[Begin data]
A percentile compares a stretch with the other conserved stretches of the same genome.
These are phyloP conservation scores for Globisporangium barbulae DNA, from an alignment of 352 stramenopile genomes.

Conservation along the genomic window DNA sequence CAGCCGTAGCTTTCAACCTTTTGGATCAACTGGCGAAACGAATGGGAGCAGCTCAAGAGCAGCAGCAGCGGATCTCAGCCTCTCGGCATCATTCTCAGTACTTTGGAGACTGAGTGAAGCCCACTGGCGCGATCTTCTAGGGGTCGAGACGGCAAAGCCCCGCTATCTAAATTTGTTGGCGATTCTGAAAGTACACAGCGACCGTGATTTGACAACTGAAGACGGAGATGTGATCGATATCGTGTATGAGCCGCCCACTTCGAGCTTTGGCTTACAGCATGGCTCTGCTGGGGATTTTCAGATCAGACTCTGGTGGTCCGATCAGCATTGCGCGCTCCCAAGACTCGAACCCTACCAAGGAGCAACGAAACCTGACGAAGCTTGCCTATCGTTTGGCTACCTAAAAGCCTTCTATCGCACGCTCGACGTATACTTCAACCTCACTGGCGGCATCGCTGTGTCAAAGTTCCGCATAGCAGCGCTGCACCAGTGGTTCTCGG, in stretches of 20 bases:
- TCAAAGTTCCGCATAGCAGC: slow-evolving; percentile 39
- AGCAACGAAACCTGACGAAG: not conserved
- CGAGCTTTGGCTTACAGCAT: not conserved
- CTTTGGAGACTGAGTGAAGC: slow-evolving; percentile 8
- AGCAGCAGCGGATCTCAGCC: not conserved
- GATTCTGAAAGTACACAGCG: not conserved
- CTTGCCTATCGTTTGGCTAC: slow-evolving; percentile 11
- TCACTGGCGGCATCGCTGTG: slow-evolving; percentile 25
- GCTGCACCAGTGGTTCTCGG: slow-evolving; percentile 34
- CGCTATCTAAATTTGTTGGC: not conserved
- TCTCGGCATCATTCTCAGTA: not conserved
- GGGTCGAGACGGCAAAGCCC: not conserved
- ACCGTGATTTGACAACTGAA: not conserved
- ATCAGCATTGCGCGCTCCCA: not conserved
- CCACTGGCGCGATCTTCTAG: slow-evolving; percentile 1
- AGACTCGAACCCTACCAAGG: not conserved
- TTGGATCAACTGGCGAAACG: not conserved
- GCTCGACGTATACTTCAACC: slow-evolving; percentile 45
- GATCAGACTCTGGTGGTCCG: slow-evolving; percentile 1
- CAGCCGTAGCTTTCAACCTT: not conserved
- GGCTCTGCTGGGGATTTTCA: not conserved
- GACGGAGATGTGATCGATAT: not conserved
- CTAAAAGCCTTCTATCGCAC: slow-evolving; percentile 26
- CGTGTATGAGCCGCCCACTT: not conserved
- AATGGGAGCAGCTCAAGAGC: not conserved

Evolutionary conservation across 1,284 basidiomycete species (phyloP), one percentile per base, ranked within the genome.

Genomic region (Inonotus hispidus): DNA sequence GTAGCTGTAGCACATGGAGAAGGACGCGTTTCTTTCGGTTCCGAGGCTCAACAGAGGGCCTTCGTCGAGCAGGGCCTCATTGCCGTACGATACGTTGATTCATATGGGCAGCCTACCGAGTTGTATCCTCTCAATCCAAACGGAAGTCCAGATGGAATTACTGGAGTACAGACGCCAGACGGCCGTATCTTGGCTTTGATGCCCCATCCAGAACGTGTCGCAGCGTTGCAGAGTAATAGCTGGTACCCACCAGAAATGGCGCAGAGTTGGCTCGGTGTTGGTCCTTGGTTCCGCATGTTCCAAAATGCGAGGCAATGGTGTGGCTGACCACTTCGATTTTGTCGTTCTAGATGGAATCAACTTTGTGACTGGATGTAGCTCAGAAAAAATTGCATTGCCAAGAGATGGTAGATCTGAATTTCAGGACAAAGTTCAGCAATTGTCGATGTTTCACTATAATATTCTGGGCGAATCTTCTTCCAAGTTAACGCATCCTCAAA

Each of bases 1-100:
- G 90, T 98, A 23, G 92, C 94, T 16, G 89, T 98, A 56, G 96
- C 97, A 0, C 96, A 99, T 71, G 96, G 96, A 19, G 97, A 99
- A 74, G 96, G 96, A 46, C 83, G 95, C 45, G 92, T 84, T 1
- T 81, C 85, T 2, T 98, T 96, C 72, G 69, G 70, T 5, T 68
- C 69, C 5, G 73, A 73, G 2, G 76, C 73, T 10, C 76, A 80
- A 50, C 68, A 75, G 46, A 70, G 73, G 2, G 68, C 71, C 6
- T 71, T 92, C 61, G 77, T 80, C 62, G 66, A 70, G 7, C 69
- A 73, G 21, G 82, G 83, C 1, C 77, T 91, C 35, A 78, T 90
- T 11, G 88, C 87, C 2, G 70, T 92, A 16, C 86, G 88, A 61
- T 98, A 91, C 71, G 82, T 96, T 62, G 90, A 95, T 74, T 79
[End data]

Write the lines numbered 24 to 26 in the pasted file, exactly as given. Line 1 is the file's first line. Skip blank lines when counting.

- GGCTCTGCTGGGGATTTTCA: not conserved
- GACGGAGATGTGATCGATAT: not conserved
- CTAAAAGCCTTCTATCGCAC: slow-evolving; percentile 26